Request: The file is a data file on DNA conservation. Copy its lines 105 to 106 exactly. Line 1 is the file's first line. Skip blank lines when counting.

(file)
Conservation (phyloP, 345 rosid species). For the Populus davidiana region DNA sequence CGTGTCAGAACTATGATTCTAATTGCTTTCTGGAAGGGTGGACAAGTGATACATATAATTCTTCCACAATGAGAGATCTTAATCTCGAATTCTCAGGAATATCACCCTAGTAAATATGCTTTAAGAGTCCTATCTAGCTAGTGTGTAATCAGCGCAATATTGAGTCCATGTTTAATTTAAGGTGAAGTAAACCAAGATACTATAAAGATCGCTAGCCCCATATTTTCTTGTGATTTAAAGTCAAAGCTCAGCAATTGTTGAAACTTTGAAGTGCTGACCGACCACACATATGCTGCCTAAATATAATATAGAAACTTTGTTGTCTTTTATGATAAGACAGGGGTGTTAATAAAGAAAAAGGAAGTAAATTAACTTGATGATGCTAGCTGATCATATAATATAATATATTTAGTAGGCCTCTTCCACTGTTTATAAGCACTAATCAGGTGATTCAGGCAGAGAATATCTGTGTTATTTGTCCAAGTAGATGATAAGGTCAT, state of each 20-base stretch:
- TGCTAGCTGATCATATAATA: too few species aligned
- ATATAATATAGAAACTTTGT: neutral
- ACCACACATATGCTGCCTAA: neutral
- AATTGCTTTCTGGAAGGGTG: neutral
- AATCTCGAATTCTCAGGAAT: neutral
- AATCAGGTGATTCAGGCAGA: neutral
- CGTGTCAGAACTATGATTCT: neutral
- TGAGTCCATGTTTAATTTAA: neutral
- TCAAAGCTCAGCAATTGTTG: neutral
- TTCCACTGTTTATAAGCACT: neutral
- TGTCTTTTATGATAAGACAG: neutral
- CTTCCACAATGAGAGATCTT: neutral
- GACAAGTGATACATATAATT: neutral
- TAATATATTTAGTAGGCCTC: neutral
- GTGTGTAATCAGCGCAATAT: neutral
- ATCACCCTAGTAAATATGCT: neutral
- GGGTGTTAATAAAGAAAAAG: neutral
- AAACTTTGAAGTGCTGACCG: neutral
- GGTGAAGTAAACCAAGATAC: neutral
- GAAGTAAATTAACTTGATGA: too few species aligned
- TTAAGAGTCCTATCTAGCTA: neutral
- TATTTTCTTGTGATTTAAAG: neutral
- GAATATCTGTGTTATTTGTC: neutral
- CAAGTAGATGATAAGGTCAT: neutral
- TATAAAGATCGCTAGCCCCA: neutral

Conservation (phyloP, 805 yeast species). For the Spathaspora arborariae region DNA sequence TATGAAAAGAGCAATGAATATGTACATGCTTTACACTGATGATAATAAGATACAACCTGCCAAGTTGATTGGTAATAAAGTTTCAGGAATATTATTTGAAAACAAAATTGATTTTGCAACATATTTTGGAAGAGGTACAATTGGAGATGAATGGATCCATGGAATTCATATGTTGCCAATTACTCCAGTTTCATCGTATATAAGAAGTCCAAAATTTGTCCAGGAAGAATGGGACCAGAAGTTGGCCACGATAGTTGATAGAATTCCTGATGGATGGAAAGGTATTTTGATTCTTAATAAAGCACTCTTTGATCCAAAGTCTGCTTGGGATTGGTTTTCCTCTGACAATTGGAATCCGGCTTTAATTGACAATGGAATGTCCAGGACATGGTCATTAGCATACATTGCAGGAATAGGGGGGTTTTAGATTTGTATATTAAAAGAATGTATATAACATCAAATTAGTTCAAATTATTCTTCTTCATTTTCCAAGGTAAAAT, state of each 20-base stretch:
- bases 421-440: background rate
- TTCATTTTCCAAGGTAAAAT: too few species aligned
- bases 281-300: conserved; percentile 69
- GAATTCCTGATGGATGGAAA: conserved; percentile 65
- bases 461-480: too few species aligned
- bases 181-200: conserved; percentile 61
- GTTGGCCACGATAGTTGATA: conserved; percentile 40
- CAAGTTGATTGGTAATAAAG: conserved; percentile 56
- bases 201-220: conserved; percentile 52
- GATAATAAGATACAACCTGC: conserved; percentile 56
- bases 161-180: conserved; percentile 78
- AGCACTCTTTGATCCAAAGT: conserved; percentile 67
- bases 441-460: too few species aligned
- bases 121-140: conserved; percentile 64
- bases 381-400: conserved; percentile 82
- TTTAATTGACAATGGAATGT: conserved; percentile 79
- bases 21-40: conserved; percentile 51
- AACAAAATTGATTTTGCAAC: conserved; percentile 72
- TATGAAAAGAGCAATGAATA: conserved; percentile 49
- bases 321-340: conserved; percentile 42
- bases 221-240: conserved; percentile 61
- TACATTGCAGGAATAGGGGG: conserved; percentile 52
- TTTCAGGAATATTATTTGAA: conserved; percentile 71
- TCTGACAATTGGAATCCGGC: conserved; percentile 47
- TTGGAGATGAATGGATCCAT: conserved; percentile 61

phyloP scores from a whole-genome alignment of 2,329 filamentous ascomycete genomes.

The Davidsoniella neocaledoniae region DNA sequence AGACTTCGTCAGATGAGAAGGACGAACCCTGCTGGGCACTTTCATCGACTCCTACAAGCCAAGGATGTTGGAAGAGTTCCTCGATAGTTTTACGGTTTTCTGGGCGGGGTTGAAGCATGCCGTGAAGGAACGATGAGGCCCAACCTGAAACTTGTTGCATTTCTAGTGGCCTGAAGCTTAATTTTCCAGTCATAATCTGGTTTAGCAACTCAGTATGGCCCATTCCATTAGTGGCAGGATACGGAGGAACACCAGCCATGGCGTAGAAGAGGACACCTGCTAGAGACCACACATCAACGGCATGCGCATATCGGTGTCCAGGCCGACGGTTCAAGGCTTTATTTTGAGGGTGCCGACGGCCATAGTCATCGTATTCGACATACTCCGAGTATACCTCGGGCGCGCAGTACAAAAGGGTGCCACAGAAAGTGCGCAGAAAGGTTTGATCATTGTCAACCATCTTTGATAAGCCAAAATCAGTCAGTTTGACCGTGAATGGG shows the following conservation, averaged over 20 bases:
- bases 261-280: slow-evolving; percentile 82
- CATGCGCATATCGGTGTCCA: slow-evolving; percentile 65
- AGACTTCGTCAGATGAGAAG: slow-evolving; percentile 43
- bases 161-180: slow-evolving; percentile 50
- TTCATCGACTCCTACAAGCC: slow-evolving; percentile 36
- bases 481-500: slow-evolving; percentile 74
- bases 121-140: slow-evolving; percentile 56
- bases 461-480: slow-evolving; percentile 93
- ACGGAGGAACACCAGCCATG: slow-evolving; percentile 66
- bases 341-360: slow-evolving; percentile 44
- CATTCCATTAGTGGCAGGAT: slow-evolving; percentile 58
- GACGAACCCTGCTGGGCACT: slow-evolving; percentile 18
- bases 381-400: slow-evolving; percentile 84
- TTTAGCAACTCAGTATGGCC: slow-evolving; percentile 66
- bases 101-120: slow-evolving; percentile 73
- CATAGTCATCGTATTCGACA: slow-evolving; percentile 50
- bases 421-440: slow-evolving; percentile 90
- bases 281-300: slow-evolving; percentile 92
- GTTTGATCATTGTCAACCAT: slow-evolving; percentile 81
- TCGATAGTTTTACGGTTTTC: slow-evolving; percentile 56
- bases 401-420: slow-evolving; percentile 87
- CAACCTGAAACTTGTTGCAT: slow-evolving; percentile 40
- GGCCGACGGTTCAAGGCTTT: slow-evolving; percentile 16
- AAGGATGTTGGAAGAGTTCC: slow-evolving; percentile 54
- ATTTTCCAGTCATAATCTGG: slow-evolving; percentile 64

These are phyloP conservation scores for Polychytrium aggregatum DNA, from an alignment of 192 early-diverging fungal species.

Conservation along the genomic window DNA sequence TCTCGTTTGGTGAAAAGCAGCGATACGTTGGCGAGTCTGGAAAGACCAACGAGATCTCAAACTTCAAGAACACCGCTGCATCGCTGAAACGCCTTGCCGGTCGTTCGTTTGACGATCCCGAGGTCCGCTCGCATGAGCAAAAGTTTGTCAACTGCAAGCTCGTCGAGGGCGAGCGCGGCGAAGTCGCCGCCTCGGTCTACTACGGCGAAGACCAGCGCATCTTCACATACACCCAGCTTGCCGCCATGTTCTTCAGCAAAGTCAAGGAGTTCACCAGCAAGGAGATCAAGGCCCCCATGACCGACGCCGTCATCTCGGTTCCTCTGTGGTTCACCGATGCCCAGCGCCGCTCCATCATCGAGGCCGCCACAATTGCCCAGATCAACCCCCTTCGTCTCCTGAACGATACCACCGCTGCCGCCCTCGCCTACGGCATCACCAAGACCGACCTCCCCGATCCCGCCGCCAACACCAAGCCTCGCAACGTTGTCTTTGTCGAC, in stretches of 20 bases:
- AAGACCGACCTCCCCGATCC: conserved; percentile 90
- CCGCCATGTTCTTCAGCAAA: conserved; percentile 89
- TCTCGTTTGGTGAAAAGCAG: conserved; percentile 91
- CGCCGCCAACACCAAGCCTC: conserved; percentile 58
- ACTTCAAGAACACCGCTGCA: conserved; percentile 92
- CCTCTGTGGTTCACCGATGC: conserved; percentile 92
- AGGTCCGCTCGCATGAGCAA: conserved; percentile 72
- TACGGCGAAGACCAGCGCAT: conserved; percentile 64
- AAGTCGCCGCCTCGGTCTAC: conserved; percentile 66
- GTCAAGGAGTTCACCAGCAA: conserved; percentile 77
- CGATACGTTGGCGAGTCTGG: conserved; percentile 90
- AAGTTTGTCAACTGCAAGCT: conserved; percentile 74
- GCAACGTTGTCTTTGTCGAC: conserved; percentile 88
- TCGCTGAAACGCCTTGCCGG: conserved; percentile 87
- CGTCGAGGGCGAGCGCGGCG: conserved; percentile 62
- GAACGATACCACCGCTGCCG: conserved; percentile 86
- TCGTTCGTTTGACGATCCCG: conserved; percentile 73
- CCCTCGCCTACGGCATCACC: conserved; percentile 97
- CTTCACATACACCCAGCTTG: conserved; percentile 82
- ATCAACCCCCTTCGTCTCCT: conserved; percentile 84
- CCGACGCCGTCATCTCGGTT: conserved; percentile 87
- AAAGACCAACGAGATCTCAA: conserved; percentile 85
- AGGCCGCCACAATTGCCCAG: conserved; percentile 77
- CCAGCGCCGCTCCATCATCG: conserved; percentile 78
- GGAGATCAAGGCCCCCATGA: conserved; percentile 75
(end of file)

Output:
- CCAGCGCCGCTCCATCATCG: conserved; percentile 78
- GGAGATCAAGGCCCCCATGA: conserved; percentile 75